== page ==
Essential oils also had a practical and medicinal value to the Egyptians. Because of their antiseptic, anti-fungal and anti-inflammatory properties, many essential oils were used in embalming practices. Mummification was widely practiced using spices and resins such as frankincense, cedarwood, myrrh, calamus, cassia and spikenard to purify and preserve the body. Oils were also buried with the body so the spirits in the afterlife could enjoy their perfumes and medicines. Onyx, glass, ivory and alabaster bottles were found in tombs that contained the remnants of essential oils that still had their scent as well as their healing qualities. Successive nations utilized the Egyptian understanding of essential oils and developed them more to their immediate needs.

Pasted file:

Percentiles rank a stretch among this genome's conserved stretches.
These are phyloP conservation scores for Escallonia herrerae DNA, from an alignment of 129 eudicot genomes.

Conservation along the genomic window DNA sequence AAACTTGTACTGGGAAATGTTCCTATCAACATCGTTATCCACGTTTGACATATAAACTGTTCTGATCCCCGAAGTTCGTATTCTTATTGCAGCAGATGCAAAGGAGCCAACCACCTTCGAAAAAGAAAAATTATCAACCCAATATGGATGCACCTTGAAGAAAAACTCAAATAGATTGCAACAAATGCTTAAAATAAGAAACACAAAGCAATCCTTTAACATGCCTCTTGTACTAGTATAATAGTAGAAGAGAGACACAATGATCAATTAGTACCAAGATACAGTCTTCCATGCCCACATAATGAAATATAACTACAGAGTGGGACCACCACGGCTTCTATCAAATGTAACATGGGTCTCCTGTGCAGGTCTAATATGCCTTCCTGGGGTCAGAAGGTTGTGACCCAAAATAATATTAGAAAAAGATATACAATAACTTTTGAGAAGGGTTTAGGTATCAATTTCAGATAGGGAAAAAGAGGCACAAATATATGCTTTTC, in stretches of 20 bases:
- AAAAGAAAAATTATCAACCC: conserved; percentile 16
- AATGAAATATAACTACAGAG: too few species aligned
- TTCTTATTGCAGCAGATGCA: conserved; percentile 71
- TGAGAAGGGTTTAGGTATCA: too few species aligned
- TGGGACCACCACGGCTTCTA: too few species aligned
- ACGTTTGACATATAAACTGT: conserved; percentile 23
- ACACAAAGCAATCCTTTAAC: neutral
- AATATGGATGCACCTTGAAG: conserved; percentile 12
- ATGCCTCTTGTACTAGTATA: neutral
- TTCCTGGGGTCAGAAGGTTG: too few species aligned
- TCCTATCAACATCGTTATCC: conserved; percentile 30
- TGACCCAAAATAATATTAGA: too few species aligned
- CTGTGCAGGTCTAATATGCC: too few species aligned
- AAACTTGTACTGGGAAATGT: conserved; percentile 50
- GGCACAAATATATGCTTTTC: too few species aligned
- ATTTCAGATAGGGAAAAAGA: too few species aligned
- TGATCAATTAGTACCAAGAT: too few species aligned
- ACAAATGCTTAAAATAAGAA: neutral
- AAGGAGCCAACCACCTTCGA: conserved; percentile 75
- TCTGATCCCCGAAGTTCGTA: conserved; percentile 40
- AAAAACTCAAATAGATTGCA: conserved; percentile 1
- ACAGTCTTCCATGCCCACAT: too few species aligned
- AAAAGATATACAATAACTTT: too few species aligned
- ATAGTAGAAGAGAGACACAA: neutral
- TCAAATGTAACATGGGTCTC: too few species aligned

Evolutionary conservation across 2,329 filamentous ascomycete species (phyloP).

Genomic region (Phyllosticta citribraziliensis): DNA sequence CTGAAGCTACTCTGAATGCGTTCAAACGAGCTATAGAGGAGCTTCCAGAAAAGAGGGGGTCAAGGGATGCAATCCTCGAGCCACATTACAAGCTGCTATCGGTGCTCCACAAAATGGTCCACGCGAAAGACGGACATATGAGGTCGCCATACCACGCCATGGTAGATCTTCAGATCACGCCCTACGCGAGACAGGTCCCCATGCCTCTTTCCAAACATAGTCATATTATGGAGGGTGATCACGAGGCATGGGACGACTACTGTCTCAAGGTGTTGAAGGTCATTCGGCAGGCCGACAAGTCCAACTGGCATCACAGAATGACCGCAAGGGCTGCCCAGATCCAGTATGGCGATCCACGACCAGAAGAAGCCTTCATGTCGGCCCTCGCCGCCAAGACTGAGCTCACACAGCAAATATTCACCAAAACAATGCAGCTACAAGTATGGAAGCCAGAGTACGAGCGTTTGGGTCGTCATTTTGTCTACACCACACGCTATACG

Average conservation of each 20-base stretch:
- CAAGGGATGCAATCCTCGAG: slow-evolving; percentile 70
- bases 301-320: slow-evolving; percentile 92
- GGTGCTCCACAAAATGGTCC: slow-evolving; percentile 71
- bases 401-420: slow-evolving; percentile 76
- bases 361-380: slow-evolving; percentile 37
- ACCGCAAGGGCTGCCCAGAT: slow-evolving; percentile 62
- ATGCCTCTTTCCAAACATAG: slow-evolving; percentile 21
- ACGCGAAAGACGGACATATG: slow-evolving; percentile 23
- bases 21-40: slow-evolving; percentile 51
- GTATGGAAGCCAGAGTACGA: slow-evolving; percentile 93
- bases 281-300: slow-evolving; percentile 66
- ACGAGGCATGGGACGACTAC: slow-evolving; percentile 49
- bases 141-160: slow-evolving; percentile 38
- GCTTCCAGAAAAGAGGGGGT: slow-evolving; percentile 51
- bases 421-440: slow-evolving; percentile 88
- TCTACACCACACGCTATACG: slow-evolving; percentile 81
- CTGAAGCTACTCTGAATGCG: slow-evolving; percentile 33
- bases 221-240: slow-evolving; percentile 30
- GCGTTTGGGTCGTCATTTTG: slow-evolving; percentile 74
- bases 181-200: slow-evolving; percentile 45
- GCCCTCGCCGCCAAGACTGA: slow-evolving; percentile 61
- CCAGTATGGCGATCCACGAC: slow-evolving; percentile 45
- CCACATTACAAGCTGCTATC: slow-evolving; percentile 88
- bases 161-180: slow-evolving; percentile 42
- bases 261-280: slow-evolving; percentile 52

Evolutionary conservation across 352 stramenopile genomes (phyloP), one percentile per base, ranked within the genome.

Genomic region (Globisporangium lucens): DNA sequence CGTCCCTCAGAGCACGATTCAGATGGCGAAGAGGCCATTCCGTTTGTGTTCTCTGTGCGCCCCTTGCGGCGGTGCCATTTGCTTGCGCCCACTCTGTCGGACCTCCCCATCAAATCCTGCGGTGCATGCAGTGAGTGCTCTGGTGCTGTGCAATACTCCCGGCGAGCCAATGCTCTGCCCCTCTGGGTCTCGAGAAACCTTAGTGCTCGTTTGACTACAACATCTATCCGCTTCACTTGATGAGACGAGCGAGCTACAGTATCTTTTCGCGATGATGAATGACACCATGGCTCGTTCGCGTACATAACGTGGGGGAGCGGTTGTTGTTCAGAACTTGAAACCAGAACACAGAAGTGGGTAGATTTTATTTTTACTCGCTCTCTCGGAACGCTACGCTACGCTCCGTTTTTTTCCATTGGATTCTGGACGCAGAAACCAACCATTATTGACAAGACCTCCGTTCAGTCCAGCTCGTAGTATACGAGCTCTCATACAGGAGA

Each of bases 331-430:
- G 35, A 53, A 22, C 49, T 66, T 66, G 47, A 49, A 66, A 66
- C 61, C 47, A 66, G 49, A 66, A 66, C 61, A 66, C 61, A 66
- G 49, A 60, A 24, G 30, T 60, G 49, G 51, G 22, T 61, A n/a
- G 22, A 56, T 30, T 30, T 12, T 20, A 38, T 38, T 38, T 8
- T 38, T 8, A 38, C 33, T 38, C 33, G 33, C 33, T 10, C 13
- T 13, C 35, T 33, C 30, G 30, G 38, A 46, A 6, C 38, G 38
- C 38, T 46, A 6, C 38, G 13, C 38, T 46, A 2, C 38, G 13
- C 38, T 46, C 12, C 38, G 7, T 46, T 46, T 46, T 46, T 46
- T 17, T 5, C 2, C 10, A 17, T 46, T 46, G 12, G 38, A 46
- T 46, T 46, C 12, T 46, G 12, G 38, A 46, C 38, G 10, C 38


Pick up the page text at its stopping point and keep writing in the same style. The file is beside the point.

By 1800 BC., there is a flourishing trade between Egypt and Babylon. Spices and oils are being exchanged, with cedarwood, cinnamon, myrrh and cypress amongst the prize ingredients for cosmetic and medicinal purposes. These oils, as well as many others, were used as unguents and applied to the body and hair. Moving on to around 1500 BC, Akhenaton, a pharaoh of singular insight, ordered towns to be built with large squares left open for burning herbs with the idea of keeping the air purified and antiseptic. The belief that herbs, oils and unguents had beneficial medicinal properties as well as pleasure aromas was well established at this time. In 1240 BC we have the mass exodus of Moses and his people. Moses was given, in his commandments by the Lord, recipes for making holy oil and incense (Exodus 30, 22-25), to be used only in ritual or for holy functions. At this time also, Hebrew women, skilled in the use of oils for purification, favored myrrh for ceremonial anointing.